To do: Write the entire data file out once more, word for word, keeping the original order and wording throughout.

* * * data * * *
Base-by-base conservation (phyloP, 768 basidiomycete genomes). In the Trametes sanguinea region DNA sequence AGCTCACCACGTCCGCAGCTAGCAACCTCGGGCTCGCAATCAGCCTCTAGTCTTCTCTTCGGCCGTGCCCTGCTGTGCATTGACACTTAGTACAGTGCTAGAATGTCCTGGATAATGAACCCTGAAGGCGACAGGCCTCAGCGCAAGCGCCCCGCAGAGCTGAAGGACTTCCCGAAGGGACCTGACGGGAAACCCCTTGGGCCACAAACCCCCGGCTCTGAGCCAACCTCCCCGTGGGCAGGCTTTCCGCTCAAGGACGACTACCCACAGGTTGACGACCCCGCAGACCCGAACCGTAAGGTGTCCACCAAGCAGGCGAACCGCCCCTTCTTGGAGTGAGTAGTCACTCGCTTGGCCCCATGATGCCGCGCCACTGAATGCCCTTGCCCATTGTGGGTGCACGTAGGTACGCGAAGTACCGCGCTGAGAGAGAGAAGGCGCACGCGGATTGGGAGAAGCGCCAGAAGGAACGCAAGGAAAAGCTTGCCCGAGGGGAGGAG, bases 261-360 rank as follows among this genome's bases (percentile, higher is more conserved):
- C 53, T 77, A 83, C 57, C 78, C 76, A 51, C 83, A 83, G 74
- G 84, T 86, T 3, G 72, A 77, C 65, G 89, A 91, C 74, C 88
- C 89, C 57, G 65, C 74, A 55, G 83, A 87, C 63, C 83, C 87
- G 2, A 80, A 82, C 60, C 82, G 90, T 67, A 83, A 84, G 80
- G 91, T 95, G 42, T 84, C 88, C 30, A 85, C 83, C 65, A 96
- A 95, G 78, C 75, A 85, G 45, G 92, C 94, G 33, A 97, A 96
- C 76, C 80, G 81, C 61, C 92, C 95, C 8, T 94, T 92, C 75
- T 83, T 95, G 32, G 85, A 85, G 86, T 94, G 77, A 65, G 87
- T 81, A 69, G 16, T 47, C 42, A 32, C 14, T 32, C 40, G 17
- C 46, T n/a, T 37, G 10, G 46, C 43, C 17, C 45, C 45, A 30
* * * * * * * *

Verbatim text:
Base-by-base conservation (phyloP, 768 basidiomycete genomes). In the Trametes sanguinea region DNA sequence AGCTCACCACGTCCGCAGCTAGCAACCTCGGGCTCGCAATCAGCCTCTAGTCTTCTCTTCGGCCGTGCCCTGCTGTGCATTGACACTTAGTACAGTGCTAGAATGTCCTGGATAATGAACCCTGAAGGCGACAGGCCTCAGCGCAAGCGCCCCGCAGAGCTGAAGGACTTCCCGAAGGGACCTGACGGGAAACCCCTTGGGCCACAAACCCCCGGCTCTGAGCCAACCTCCCCGTGGGCAGGCTTTCCGCTCAAGGACGACTACCCACAGGTTGACGACCCCGCAGACCCGAACCGTAAGGTGTCCACCAAGCAGGCGAACCGCCCCTTCTTGGAGTGAGTAGTCACTCGCTTGGCCCCATGATGCCGCGCCACTGAATGCCCTTGCCCATTGTGGGTGCACGTAGGTACGCGAAGTACCGCGCTGAGAGAGAGAAGGCGCACGCGGATTGGGAGAAGCGCCAGAAGGAACGCAAGGAAAAGCTTGCCCGAGGGGAGGAG, bases 261-360 rank as follows among this genome's bases (percentile, higher is more conserved):
- C 53, T 77, A 83, C 57, C 78, C 76, A 51, C 83, A 83, G 74
- G 84, T 86, T 3, G 72, A 77, C 65, G 89, A 91, C 74, C 88
- C 89, C 57, G 65, C 74, A 55, G 83, A 87, C 63, C 83, C 87
- G 2, A 80, A 82, C 60, C 82, G 90, T 67, A 83, A 84, G 80
- G 91, T 95, G 42, T 84, C 88, C 30, A 85, C 83, C 65, A 96
- A 95, G 78, C 75, A 85, G 45, G 92, C 94, G 33, A 97, A 96
- C 76, C 80, G 81, C 61, C 92, C 95, C 8, T 94, T 92, C 75
- T 83, T 95, G 32, G 85, A 85, G 86, T 94, G 77, A 65, G 87
- T 81, A 69, G 16, T 47, C 42, A 32, C 14, T 32, C 40, G 17
- C 46, T n/a, T 37, G 10, G 46, C 43, C 17, C 45, C 45, A 30